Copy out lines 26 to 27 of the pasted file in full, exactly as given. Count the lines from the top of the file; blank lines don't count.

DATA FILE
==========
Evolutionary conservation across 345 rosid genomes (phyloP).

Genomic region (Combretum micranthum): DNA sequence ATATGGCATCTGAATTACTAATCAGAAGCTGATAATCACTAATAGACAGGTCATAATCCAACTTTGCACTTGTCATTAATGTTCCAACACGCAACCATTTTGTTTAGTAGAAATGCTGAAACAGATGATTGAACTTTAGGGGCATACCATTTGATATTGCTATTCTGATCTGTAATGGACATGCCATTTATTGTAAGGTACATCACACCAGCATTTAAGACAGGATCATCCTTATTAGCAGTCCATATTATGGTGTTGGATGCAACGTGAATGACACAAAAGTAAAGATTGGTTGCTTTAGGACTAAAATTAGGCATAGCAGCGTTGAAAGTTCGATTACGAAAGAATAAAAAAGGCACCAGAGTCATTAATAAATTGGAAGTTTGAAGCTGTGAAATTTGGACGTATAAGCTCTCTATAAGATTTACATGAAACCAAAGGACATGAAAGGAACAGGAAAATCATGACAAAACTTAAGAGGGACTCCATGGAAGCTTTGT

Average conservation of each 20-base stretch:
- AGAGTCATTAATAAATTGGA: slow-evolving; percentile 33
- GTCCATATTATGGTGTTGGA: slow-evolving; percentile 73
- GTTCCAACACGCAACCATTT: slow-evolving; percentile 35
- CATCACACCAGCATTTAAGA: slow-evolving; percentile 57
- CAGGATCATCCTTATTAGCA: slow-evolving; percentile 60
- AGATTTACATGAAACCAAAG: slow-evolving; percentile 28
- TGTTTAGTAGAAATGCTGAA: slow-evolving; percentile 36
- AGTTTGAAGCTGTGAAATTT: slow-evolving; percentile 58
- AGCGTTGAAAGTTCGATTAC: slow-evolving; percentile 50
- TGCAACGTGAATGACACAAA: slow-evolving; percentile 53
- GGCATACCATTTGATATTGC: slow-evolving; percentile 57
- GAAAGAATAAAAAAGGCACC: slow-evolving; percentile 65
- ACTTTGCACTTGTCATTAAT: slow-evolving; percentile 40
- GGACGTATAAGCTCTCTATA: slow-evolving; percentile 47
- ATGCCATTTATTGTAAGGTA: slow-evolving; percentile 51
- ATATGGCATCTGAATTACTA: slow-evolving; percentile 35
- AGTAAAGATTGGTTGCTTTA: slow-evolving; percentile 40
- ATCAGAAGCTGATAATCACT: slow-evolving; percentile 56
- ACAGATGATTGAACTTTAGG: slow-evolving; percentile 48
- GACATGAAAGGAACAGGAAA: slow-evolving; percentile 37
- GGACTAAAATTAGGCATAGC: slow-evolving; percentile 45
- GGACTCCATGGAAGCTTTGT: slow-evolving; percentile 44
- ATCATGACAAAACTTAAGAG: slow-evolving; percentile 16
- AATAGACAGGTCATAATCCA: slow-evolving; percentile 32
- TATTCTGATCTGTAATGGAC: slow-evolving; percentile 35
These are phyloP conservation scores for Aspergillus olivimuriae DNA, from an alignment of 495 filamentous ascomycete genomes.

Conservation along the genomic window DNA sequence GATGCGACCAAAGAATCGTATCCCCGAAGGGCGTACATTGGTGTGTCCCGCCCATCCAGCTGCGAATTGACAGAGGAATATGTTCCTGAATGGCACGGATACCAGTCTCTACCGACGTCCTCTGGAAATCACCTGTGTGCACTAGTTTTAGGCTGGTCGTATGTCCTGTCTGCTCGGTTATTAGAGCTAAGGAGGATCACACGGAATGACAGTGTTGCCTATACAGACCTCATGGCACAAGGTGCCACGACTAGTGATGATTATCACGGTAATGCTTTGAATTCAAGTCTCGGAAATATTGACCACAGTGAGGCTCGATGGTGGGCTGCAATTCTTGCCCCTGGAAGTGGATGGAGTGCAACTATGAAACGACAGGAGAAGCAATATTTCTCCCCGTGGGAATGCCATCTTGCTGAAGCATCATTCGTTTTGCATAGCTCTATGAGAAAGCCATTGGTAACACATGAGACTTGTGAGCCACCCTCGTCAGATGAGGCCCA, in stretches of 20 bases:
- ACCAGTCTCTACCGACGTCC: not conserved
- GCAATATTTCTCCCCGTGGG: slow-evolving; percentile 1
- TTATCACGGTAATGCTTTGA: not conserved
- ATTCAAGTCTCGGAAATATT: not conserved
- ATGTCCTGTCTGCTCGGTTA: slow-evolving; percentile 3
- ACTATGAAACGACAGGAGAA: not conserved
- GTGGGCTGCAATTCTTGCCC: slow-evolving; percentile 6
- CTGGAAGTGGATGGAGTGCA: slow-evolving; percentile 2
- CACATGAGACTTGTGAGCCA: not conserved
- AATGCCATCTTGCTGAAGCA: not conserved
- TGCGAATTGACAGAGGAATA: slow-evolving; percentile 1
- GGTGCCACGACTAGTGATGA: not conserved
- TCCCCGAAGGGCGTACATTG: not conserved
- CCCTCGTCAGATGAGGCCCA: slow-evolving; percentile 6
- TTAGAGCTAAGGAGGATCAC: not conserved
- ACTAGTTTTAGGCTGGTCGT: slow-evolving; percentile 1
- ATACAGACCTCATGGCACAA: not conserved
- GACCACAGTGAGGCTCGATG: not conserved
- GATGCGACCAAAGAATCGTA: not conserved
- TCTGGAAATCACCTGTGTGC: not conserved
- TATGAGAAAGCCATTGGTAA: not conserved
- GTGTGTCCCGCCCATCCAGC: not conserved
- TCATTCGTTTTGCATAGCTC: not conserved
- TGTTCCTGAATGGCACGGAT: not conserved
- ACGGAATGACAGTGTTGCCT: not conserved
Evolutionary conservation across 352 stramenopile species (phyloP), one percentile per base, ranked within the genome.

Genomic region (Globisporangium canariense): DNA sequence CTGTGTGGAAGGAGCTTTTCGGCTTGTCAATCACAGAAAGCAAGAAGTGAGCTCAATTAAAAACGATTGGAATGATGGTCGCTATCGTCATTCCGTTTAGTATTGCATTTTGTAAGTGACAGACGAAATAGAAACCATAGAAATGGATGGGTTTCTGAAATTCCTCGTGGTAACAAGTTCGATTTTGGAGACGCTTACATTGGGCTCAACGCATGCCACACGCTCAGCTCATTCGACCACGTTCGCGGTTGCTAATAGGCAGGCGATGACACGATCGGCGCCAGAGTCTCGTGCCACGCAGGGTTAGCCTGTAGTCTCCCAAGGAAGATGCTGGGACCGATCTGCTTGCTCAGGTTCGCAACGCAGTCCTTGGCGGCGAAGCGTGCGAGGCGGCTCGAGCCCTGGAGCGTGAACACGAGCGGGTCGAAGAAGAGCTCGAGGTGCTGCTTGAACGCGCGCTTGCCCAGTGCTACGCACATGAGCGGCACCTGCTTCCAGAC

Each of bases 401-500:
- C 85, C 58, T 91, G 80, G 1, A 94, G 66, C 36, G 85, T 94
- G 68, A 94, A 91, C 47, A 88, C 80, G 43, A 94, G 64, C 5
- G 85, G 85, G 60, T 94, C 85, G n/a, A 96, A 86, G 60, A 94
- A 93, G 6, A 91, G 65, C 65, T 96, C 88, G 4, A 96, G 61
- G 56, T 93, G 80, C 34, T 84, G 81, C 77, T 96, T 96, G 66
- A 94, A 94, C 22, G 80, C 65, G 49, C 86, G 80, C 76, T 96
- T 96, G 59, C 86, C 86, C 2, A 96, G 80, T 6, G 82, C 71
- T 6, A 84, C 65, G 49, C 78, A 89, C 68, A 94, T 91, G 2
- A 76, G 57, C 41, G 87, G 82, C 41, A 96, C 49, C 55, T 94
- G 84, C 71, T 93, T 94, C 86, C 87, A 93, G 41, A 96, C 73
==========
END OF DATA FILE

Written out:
- ATCATGACAAAACTTAAGAG: slow-evolving; percentile 16
- AATAGACAGGTCATAATCCA: slow-evolving; percentile 32